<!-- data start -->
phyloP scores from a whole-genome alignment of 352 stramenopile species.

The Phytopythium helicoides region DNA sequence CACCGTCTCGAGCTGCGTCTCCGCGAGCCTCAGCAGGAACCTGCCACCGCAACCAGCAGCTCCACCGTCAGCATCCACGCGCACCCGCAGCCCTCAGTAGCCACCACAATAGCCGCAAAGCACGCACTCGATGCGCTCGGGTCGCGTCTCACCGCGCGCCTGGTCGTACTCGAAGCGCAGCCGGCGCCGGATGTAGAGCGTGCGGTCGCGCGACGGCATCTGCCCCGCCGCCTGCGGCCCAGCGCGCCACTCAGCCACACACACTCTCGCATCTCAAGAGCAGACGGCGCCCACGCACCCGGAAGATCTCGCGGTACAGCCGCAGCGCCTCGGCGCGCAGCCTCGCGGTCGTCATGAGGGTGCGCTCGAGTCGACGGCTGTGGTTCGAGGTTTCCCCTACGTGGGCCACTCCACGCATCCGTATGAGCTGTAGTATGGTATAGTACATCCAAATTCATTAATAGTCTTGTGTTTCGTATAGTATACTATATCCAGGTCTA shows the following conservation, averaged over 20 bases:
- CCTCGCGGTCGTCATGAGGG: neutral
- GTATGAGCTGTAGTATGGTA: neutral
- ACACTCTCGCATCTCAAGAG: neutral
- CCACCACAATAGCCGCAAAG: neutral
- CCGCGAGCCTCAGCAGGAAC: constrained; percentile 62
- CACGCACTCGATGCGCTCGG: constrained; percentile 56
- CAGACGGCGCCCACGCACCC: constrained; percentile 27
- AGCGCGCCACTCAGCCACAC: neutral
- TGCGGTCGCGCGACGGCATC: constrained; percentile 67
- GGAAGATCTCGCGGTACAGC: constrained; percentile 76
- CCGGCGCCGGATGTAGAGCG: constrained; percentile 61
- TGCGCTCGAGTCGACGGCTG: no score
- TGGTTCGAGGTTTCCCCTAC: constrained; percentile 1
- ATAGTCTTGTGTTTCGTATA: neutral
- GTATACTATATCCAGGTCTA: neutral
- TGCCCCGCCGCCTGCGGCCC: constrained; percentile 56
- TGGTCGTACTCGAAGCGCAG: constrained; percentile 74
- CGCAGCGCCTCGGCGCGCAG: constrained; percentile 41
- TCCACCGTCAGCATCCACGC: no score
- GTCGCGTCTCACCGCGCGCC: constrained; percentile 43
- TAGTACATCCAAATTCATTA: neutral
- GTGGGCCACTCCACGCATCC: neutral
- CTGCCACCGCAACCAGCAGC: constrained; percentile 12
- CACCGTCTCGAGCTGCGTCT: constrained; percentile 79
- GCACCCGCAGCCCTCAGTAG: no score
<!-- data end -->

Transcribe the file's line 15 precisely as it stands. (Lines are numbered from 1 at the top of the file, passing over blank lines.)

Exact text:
- TGGTTCGAGGTTTCCCCTAC: constrained; percentile 1